Massachusetts Tries to Restore Death Penalty

Two University Studies

Although public executions temporarily deter potential murderers, homicide rates soon return to their usual--or even higher--levels, two recent studies have shown.

David P. Phillips '64, associate professor of sociology at the University of California-San Diego, said Thursday his research indicates that public executions deter killers for two weeks. Afterwards, the homicide rate begins to rise again.

"Within five weeks, the drop has been cancelled out," Phillips said.

Glenn L. Pierce, assistant director of Northeastern University's Center for Applied Social Research, said Thrusday, "At a minimum, capital punishment has no effect, and at most it has a brutalizing effect, which encourages two or three additional homicides in the month after an execution."

Pierce and William J. Bowers studied the effect of the 695 executions in New York between 1907 and 1963. They analyzed the effect of publicity about executions in a given month on the homicide rate during the following month.


The two studies are not necessarily contradictory because they examine the different cricumstances, Pierce said. "Whatever the effect of executions is, the one thing that's clear is it's not much," he said.

The Northeastern study found an increase of 600 murders out of a total of 28,800 in a 58-year period.

The University of California study determined that the net effect of capital punishment was zero.

Pierce critized Phillips for labeling his results a "deterrent effect," rather than a delay. "Were he able to look at more than the initial decline, he would have found that it was followed by a larger increase, which is what we're seeing," Pierce said.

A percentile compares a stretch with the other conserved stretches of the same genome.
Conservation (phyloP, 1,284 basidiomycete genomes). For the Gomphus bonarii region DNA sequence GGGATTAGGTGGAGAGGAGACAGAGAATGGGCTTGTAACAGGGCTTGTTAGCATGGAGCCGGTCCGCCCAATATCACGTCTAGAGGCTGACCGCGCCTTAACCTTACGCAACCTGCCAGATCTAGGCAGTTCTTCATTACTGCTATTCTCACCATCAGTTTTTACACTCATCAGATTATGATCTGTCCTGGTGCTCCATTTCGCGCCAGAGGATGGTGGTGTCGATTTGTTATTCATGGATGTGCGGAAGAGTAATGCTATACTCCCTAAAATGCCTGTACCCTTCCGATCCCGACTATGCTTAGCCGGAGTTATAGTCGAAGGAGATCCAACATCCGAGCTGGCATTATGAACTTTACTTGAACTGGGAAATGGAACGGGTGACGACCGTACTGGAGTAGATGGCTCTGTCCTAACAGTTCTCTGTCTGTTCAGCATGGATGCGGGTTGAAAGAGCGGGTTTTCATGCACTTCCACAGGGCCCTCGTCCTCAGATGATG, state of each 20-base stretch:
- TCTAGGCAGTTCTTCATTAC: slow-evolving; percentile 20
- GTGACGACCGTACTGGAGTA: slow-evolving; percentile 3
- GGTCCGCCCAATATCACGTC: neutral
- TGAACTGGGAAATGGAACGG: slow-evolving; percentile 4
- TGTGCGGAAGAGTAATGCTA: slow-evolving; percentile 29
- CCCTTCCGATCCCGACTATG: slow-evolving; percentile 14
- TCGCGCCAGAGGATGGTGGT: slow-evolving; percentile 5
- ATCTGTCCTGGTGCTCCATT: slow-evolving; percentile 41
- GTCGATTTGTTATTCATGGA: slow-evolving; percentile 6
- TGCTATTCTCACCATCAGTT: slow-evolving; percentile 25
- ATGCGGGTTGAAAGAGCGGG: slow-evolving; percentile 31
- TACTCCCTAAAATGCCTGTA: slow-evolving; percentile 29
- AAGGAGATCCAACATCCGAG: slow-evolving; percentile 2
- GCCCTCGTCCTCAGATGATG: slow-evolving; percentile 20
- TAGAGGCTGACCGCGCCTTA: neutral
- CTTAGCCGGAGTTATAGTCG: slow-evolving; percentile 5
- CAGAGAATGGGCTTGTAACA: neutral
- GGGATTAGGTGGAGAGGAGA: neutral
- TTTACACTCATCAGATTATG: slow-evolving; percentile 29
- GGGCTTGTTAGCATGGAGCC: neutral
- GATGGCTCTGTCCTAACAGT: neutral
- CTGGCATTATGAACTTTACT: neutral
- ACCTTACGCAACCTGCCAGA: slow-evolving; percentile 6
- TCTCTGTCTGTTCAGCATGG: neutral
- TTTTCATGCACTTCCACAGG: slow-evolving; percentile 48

But Phillips said any study which uses monthly date, such as Northeastern's, would be "considerably blurred." He added, "It's really curious that they (Pierce and Bowers) examined the month after the execution,' instead of the month of the execution.

Phillips used weekly date to study the effect of 22 highly publicized executions in London between 1858 and 1921. "There is not way to know whether the pattern I found holds for any other place or time," he said.

James Q. Wilson, Shattuck Professor of Government, said Friday that although Phillips correctly used the word "deterrent," he could not tell if the results were significant because "the numbers he's talking about are very small."

"I don't think that Phillips' study is going to cause anyone to change his mind or lead to any new conclusions," Wilson said. He added that public policy decisions on capital punishment should be based on moral considerations.

Wilson said the questions is not whether capital punishment is a deterrent, but whether it is effective when used rarely.

Each study is based on opposing views of how potential murderers react to executions. Pierce and Bowers found that "the publicity surrounding an execution, let alone witnessing one, may cause some pepole--perhaps those on the fringe of sanity--to become fascinated and obsessed with the condemned person's crime, even to the point of imitating it."

However, Phillips said the most plausible explanation for his results is that "public executions temporarily deter homicides which then reappear after the lesson of the execution fades from memory."

Wilson said, "We have no way of knowing which assumption is right," although laboratory evidence indicates that observers tend to identify with the person being punished.

The Northeastern study will be published next week in the Journal of Crime and Delinquency. The University of California research is in the current issue of the American Journal of Sociology.

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